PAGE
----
Setting up our Own Remote Studio

Hi there!

We’ve been cooking something up during lockdown which we’re excited to finally share with you in this new blog series. 

Over the last few months, we’ve seen the pandemic change the way studios work and affect how artists collaborate with one another. With remote work becoming the “new normal”, it’s become apparent that sharing a common physical space for projects to progress isn’t always necessary, and that a lot of work can be done from home. So, we decided to put ourselves in the shoes of our customers by setting up a small “remote studio” to create a 3D sequence from concept through final render called Mkali’s Mission.

We set out to create our animated short using each of the tools in the Media & Entertainment Collection – including Maya, 3ds Max, Arnold, and Mudbox – to showcase the breadth and power of the toolset. We also set up a Shotgun site to track our progress and manage reviews. To bring this project to life, we hired freelance artists from across the globe for modeling, texturing, rigging, animation, FX, look development, and rendering.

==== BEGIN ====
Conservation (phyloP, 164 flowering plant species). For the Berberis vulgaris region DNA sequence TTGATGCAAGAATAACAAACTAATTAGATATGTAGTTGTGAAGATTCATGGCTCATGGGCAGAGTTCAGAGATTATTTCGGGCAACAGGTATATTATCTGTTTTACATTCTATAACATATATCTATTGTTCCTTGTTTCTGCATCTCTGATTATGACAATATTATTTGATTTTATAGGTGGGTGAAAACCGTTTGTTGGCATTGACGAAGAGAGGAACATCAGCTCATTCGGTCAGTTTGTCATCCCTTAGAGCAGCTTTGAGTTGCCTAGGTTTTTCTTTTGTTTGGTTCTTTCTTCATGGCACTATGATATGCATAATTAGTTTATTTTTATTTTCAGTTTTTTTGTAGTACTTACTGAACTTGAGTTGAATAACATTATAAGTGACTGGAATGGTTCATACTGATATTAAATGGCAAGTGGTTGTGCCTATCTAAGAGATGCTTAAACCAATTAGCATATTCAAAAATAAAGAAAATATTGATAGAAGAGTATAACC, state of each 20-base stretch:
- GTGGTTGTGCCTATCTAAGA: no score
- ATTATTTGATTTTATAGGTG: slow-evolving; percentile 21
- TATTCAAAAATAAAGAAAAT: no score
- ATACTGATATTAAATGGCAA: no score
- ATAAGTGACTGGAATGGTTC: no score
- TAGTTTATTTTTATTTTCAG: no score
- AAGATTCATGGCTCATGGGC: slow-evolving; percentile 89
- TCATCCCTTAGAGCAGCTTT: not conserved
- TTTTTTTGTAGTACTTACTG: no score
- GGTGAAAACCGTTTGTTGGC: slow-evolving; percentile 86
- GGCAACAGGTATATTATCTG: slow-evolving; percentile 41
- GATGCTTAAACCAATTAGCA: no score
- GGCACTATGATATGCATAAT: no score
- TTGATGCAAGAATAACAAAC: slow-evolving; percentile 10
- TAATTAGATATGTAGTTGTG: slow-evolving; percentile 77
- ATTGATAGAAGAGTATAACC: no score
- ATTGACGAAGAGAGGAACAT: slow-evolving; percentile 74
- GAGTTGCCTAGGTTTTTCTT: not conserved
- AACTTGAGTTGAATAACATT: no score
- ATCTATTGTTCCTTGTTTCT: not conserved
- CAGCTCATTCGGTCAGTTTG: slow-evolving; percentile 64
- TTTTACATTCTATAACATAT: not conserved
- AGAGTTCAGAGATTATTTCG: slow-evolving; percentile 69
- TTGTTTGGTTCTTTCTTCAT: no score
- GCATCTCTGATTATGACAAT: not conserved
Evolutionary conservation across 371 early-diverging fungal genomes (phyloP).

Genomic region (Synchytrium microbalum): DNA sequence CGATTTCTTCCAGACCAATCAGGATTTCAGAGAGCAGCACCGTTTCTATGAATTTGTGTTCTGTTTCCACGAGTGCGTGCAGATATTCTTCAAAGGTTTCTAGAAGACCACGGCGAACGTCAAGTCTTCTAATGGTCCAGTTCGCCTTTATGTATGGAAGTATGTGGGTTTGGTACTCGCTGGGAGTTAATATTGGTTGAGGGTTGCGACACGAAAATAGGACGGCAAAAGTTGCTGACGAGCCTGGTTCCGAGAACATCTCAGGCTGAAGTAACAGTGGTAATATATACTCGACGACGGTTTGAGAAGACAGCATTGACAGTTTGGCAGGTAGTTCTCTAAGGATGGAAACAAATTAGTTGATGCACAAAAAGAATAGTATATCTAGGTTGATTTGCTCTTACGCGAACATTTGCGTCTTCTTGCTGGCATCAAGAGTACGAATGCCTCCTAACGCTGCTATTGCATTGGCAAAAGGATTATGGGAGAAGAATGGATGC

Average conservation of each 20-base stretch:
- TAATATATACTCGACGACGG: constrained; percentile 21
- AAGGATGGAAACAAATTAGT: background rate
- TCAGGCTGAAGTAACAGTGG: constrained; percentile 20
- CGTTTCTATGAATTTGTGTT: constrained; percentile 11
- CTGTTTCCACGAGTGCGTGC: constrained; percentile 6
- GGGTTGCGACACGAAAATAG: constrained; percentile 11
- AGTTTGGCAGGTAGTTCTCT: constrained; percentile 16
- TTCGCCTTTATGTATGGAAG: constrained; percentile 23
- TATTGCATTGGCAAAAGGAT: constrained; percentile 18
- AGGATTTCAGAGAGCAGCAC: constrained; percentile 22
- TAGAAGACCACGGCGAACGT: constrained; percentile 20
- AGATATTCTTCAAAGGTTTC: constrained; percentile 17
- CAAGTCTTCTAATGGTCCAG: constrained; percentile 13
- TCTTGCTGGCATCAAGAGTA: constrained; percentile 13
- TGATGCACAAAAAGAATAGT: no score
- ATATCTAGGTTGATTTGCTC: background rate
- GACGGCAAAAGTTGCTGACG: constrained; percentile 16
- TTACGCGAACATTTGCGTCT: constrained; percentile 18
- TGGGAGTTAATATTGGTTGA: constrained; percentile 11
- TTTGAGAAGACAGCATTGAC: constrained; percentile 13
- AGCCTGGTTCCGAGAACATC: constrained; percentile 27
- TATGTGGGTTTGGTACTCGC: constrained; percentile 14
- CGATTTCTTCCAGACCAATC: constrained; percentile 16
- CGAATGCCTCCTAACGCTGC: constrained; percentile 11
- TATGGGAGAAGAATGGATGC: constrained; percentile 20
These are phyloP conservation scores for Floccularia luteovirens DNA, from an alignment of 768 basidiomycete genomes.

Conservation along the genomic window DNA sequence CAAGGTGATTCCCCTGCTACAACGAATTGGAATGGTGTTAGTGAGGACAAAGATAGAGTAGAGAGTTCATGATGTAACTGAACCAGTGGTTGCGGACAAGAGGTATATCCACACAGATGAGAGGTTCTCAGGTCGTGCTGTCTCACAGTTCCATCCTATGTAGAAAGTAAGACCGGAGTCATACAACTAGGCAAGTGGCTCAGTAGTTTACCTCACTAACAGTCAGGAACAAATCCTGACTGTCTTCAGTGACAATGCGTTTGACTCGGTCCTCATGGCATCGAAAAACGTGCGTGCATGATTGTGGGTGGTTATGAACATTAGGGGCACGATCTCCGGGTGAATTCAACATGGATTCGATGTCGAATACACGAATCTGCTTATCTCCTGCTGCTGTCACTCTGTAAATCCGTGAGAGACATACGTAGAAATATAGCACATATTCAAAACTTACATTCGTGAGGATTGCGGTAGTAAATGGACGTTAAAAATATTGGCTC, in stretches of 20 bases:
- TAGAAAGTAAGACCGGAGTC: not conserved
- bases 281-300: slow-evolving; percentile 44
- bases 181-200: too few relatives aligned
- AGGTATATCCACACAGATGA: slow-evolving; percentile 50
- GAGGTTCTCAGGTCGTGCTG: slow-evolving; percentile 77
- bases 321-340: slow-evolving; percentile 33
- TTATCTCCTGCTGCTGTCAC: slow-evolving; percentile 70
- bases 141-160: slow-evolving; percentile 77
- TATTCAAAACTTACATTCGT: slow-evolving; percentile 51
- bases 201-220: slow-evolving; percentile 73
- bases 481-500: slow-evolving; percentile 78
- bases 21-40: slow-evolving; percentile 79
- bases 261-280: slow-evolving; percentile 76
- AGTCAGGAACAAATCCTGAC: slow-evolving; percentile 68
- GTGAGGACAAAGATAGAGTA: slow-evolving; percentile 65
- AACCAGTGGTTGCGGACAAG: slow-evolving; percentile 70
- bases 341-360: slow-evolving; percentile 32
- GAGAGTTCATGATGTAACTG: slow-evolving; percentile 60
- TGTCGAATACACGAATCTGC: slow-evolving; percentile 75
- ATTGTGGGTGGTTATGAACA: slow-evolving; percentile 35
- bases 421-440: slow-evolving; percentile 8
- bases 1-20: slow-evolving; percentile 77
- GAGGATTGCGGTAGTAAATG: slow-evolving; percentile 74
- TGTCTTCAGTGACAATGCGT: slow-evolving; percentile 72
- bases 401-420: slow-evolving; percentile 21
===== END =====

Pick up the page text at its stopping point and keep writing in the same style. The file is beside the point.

Taking on the roles of CG supervisor, director, and producer is me – Ken LaRue, Digital Content Specialist at Autodesk. I’ve been with the company for over 16 years, where I spent the first 10 years working as an Application Engineer focused on our compositing and editing products like Flame and Smoke. Now, my role consists of creating the online digital content used to engage and connect with our community in the Design Visualization, Film & TV, and Games industries. I hire, manage, and work with artists to build compelling and informative material that demonstrates what our software can do.

We’re really excited about this project, and we want you to tag along for the ride! From setting up the studio and building the story; to creating the concept art, modeling and animating each component of the sequence, and more – this blog series will take you through every step of our journey. We’ll also share some of the hurdles we’ve faced as well as our learnings from those challenges. Plus, you’ll get to meet all the incredibly talented artists behind the project!

Curious to see what we’ve been up to lately? Here’s a sneak peek at what you can expect from this blog series:

Work-in-progress concept art of Mkali and Suwulo by Calum Alexander Watt. 

Mkali’s Mission storyboard created by Calum Alexander Watt using Sketchbook.  

Mkali’s crossbow. Modeled and textured by Steve Talkowski in Maya.  

Meeting with artists Adrian Wise (top left) and Jacques Dell (bottom) on modeling the snowmobile and Mkali.

We don’t want to give too much away, so be sure to check back in for more updates!

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